“We sponsor a scholarship program for young adults who were in the system,” he said. “Once you’re 18, you can opt to leave the system. Most are ready to leave, but some aren’t, and for them, we provide a small scholarship. One of the truly rewarding things for me is when one of those young men or women who were part of the foster care system graduates from high school and goes on to college. By providing them with scholarship money, I’m happy to know we played a role in giving them a better chance at succeeding in life.”
Scott’s motivation for staying active with Heroes for Children derives from a very simple aim to help those who need it, he said.
“The kids are really the sole thing that motivates me to stay involved. It pains me to know of some of the situations these children live in. I’m driven to help because I know that there are kids out there that need someone to speak on their behalf, and that there is already a Guardian ad Litem program in place to help; we just need to support them to give the kids the voice they deserve.”
INSPIRATION TO SERVE
When describing why people should support Heroes for Children, Scott related back to his own personal motivation for volunteering.
“People should take the time to support our cause in whatever way they can because of the direct way we provide support to children in tough situations,” he said. “Most people have an understanding of the foster care system and a lot of people assume it includes the child’s welfare. But the children don’t directly get any support in their personal wishes, except from the volunteer Guardian that goes out and meets them once a month, listens to what they need and tries to understand what their situation is. People get a lot out of knowing they’re helping children in otherwise very difficult situations.”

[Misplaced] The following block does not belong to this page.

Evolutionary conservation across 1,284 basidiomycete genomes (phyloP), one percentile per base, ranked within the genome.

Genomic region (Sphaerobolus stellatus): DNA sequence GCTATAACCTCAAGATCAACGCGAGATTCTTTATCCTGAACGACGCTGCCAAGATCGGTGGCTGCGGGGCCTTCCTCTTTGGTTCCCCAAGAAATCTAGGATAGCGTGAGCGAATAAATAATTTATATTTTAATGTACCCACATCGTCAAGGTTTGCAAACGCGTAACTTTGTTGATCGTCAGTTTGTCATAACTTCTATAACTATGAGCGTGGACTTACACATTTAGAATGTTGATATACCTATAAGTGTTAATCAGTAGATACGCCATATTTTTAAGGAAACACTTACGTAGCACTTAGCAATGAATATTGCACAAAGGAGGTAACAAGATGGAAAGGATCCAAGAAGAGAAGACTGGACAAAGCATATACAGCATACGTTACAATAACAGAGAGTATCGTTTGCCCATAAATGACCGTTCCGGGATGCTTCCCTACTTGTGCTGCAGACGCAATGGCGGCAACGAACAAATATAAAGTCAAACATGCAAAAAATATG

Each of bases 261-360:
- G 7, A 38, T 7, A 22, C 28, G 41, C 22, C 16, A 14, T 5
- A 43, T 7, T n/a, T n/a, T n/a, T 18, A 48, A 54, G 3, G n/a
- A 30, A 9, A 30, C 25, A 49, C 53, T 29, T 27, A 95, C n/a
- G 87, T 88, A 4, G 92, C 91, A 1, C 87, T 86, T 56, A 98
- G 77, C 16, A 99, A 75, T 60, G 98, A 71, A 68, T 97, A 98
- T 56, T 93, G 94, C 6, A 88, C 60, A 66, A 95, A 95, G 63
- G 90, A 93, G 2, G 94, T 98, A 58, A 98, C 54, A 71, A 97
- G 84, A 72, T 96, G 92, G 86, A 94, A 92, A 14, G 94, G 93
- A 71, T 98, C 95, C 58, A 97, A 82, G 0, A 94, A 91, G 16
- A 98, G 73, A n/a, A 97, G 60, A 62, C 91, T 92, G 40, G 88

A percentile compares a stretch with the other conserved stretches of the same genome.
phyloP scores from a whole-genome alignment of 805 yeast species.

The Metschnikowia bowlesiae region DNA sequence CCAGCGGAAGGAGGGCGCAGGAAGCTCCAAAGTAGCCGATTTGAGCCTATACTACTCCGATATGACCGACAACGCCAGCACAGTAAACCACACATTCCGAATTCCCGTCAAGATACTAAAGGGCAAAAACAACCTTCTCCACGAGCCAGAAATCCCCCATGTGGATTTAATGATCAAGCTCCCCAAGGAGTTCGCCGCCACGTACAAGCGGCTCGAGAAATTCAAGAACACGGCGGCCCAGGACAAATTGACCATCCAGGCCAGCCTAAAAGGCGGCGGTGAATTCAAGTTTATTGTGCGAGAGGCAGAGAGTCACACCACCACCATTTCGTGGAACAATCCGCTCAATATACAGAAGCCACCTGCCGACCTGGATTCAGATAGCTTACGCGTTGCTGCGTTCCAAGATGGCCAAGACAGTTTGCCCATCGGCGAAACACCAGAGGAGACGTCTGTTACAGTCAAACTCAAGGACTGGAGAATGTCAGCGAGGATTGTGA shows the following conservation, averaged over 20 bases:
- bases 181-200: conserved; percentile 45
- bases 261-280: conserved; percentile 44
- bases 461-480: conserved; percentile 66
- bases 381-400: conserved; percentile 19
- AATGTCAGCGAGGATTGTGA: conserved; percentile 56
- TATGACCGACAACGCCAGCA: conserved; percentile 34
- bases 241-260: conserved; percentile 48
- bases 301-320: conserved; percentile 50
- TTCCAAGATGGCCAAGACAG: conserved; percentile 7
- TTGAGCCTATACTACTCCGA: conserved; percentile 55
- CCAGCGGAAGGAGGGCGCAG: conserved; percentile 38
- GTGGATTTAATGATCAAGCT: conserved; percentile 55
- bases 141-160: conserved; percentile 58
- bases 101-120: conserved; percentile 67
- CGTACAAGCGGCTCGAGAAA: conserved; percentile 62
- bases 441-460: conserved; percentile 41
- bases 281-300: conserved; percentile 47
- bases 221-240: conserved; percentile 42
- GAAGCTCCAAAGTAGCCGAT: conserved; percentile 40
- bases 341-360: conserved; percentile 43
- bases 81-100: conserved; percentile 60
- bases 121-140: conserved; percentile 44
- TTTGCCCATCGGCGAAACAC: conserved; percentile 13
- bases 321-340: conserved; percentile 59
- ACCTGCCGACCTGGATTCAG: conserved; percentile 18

Scott emphasized the importance of community service for all people and said that there is an almost endless amount of work to be done by those willing to help.
“Consider volunteering because there are so many organizations that provide substantial support to those who need it,” he said. “Whether you do it one day a week or one day a month, it really doesn’t matter, just do something for the community. Regardless of who you are, we all need to get out there and help better our communities.”
Scott shared that people who have a heart for service should aim to use their talents for good and that all people have something to offer to better the world.
“One of the things I learned in my military career is that sometimes you have to do something not because you’ll get something out of it, but just because it’s the right thing to do. As a volunteer, I’ve ended up in many different leadership positions because my past has led me to become skilled at leadership. I believe my unique skill set has been able to offer Heroes for Children and other organizations support, and at the end of the day, that’s what it’s all about – using what you alone have to help those in need.”
For information on how to support Heroes for Children, reach out to Scott at (843) 957-3425 or to make a donation, visit HeroesForChildren.info. For information on how to support the Guardian ad Litem Program or to become a Guardian ad Litem, contact Horry County Coordinator Erin Marshall at (843) 347-9750 or email firstname.lastname@example.org.